Note that while Django supports using multiple databases for different model data, OpenBlock does not. This is because we use to automate database migrations, and as of this writing South does not work properly with a multi-database configuration.

Configuring Cities / Towns: METRO_LIST

If you look at obdemo/obdemo/, or at the that is generated when you start a custom app, you will notice it contains a list named METRO_LIST.

This list will (almost) always contain only one item, a dictionary with configuration about your local region.

Most of the items in this dictionary are fairly self explanatory. Here's an example for Boston:

       # Extent of the metro, as a longitude/latitude bounding box.
       'extent': (-71.191153, 42.227865, -70.986487, 42.396978),

       # Whether this area should be displayed to the public.
       'is_public': True,

       # Set this to True if the region has multiple cities.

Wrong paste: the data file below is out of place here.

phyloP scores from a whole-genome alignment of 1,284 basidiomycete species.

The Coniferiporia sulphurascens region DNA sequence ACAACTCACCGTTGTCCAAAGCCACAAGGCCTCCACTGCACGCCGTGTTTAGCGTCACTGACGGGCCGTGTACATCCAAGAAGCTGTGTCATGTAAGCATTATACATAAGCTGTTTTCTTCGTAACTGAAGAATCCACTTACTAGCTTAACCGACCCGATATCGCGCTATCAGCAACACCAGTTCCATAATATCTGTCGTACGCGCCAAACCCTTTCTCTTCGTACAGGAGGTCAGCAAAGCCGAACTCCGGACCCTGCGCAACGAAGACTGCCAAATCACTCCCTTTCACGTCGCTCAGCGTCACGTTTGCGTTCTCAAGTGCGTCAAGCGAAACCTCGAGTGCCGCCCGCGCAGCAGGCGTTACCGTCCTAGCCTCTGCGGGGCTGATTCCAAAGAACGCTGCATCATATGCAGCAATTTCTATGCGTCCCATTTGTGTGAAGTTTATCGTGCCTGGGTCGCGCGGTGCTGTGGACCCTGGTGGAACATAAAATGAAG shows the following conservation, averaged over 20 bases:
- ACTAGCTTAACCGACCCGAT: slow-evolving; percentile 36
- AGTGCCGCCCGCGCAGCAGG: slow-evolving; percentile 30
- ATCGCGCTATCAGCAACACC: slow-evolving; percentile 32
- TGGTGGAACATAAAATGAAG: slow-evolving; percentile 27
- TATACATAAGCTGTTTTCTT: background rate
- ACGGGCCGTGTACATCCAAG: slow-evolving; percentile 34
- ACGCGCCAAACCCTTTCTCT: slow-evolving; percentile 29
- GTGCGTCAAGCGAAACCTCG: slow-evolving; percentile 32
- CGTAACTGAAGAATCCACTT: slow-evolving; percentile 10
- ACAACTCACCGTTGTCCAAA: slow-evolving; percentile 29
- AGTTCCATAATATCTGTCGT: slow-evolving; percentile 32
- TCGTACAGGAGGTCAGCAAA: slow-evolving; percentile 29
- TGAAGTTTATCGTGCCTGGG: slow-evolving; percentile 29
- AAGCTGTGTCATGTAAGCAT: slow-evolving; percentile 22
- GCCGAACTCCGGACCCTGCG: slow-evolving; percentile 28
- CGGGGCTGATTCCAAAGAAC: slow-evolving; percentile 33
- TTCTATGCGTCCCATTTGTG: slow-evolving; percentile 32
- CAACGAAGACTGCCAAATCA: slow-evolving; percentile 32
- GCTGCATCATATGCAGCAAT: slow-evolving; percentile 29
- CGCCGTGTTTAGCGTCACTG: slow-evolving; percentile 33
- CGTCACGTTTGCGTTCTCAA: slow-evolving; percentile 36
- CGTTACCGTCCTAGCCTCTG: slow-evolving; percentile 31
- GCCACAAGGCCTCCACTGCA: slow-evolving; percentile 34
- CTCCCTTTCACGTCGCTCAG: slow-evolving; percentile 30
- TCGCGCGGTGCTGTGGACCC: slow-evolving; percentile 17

'multiple_cities': False,

       # The major city in the region.
       'city_name': 'Boston',

       # The SHORT_NAME in the settings file.
       'short_name': SHORT_NAME,

       # The name of the metro or region, as opposed to the city (e.g., "Miami-Dade" instead of "Miami").
       'metro_name': 'Boston',

       # USPS abbreviation for the state.
       'state': 'MA',

       # Full name of state.
       'state_name': 'Massachusetts',

       # Time zone, as required by Django's TIME_ZONE setting.
       'time_zone': 'America/New_York',

       # Only needed if multiple_cities = True.
       'city_location_type': 'city',


More information on a few of these follows.


This is how OpenBlock knows which dictionary in METRO_LIST to use. It must exactly match the value of settings.SHORT_NAME.